If you do become sick, try your best to ride it out at home so you don’t spread your illness to anyone else. When in doubt, visit your doctor. There isn’t a cure or vaccine for Coronavirus just yet, but your doctor can prescribe medications to make your symptoms more bearable. If you’re worried about your health, it’s better to seek medical care sooner rather than later.
Avoid the irrational.
The Coronavirus epidemic is scaring so many people that they often become irrational with worry. Don’t include yourself in the mob mentality.
For instance, thanks to the virus,medical face masks seem to be the biggest fashion statement of 2020. Mask hoarding has caused several stores to sell out, and weeks-long shipping delays. Some healthcare officials worry about hospitals and doctor’s offices running short on the masks, which doctors need to wear for the safety of their patients. There is no reason that the general public needs to hoard masks. Doing so only prevents those who actually need them from getting the supplies they need.
This panic-driven mask-buying is especially ridiculous because the masks do very little to actually protect you from disease. In fact, they cause you to touch your face, nose, and eyes more frequently when you adjust the mask, but you should really touch your face less.
Also, if you are considering cancelling long-awaited travel plans, take a moment to stop and think of the reality of the situation. If you are planning to travel to China or another heavily-affected country, maybe you should reconsider your trip. But if you travel in “safe” territory, you probably don’t need to redo your plans.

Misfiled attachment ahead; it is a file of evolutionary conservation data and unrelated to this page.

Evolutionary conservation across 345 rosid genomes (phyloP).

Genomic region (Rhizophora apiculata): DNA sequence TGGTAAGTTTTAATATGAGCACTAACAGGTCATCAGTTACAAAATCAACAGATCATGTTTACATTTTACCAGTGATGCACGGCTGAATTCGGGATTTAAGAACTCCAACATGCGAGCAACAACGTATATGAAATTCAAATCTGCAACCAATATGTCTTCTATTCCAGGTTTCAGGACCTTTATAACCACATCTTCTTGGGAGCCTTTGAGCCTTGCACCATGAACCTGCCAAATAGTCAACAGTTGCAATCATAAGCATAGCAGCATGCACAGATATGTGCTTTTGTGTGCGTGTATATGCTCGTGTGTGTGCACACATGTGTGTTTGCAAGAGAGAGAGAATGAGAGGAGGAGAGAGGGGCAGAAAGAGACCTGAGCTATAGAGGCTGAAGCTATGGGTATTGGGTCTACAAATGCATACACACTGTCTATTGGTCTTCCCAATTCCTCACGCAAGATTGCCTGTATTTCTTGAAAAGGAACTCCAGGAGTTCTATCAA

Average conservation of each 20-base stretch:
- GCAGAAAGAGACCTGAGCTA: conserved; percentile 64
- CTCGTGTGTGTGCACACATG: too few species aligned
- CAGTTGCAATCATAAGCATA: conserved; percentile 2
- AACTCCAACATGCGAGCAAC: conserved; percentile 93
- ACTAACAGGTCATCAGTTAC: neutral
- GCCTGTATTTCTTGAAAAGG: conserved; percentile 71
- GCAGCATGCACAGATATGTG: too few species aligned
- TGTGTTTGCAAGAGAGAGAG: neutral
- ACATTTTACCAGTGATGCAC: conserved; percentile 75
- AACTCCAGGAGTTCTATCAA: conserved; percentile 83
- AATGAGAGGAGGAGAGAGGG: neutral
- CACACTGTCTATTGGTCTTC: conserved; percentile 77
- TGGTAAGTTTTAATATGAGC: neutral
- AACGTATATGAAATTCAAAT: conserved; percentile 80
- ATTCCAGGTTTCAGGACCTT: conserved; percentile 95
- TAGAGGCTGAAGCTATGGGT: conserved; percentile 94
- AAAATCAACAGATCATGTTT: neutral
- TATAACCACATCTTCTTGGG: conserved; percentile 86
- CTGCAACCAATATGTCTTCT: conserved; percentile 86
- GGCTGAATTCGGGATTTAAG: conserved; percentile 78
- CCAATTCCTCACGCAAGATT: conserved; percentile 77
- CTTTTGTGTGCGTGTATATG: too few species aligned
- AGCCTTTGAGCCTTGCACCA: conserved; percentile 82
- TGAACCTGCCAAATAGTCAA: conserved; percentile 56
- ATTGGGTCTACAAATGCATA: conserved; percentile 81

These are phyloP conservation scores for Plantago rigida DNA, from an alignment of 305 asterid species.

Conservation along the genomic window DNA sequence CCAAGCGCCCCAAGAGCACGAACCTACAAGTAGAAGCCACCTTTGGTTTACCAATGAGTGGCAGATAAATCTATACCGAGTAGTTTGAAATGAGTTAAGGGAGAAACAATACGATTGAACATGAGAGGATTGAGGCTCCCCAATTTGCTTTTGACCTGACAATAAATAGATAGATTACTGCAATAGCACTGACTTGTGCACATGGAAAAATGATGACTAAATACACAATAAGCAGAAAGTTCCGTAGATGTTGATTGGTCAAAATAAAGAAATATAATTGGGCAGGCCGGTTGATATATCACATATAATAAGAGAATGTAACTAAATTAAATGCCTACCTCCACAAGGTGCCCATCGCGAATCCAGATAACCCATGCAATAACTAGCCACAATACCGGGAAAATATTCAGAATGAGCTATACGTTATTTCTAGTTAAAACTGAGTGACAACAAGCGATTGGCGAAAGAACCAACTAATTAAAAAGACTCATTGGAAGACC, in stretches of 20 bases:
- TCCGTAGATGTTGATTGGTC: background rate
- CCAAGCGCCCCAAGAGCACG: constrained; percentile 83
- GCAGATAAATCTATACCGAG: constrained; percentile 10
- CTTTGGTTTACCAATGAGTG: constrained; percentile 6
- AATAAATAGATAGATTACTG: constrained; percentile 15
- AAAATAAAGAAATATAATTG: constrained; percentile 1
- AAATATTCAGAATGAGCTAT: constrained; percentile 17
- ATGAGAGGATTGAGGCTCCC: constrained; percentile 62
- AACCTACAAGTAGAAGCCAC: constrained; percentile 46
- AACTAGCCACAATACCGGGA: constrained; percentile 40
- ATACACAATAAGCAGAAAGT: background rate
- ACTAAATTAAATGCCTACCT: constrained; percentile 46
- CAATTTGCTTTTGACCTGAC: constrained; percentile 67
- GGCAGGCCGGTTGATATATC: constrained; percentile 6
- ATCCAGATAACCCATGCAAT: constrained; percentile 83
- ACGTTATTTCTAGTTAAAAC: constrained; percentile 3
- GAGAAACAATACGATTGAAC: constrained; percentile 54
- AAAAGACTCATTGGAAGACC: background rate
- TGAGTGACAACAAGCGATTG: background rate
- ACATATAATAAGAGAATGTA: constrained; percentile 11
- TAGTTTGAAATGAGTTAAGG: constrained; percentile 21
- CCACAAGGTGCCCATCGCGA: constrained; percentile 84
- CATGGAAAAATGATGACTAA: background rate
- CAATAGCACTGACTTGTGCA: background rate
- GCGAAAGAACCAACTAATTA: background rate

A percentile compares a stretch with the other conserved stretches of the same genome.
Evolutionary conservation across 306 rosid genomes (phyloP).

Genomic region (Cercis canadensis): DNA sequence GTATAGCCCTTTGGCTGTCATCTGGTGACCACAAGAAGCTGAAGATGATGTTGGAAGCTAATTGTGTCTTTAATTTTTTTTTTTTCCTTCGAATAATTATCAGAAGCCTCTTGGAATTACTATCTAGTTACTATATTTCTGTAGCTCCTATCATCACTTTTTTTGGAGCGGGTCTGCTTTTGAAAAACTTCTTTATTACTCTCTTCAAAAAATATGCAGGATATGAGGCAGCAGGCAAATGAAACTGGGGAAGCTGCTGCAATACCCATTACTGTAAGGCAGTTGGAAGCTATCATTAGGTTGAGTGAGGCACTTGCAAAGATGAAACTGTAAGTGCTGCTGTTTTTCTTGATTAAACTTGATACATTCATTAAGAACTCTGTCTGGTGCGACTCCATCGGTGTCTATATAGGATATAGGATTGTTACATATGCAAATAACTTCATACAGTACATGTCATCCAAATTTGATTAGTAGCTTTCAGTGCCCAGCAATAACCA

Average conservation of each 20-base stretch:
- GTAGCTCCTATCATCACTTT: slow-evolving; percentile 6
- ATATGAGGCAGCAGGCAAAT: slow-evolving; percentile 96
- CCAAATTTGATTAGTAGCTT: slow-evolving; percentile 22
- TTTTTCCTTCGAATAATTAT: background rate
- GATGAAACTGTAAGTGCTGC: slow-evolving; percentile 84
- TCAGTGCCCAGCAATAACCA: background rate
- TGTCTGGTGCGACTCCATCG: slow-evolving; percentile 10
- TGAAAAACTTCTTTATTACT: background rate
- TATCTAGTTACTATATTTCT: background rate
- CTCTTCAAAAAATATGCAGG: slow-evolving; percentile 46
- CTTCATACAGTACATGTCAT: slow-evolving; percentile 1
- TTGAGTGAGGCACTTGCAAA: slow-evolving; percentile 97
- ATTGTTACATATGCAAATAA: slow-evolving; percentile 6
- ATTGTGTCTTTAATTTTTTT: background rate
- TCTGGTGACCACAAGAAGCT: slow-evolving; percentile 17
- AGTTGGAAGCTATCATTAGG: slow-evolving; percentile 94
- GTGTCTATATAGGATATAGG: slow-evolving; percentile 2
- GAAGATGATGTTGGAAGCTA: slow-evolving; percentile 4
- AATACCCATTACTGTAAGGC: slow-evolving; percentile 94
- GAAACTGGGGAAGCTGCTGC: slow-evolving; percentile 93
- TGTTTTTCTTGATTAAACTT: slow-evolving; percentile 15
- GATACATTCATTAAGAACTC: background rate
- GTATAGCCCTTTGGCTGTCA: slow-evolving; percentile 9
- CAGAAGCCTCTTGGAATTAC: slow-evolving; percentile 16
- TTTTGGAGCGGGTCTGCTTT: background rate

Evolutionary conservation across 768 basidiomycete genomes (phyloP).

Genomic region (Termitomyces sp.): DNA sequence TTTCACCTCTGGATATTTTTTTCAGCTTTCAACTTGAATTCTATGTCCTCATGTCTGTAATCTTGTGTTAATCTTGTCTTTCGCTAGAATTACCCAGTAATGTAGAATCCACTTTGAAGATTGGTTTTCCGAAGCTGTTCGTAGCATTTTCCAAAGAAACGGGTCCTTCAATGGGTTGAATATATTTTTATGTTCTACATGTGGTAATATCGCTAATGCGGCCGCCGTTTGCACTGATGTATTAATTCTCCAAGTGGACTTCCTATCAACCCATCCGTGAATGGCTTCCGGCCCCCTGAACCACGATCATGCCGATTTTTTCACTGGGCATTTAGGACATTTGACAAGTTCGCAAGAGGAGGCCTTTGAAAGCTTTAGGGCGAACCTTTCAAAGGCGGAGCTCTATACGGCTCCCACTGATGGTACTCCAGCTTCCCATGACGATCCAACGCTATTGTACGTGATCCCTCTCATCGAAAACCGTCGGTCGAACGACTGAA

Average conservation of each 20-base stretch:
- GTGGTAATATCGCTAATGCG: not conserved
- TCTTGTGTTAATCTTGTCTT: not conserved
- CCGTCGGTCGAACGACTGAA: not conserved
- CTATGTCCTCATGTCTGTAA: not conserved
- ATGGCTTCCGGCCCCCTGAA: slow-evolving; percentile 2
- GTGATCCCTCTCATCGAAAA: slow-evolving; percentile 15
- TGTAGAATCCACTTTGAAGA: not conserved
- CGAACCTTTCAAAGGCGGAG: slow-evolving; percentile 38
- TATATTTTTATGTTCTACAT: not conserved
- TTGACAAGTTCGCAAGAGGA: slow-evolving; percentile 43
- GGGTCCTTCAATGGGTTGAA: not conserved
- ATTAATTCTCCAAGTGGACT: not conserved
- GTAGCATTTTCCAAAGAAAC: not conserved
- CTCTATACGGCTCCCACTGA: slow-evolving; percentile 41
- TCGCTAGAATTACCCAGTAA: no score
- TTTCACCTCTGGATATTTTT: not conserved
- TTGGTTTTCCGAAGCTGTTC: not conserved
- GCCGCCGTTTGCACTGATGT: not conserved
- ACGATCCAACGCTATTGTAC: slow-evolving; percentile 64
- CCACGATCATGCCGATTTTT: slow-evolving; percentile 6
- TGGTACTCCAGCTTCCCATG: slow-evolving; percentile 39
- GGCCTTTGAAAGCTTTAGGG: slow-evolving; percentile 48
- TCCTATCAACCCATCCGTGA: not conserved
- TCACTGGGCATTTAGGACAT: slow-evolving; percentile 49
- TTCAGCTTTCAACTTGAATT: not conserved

Remember that we’ve survived other epidemics and pandemics.
This is not the first time that an illness has plagued the world. Coronavirus is scary because it’s new and foreign and it doesn’t yet have a cure. However, the common cold has no cure, and it usually just takes time to pass. Our current flu epidemic has already taken more lives than the Coronavirus, but no one’s talking about the flu because it’s not brand-new.
Try to remember that we’ve made it through similar diseases. In 2009, Swine Flu, or H1N1,caused a pandemic that lasted through late 2010. The world battled the Ebola epidemic in West Africa from 2014 to 2016. Epidemics and pandemics are never a good thing, but this too shall pass, and the world will carry on.
While the newness and unknowns that come with Coronavirus seem frightening, the best thing that you can do is remain calm. Check news sources carefully before you panic, try to avoid scaring others, and stay alert. The most effective way to stay healthy is to work together and make smart decisions. Being scared of the virus is normal, but if we let fear consume us, then Coronavirus has already won in more ways than one.
This piece was written in collaboration with Larissa Martin.
Featured Photo via Pille-Riin Priske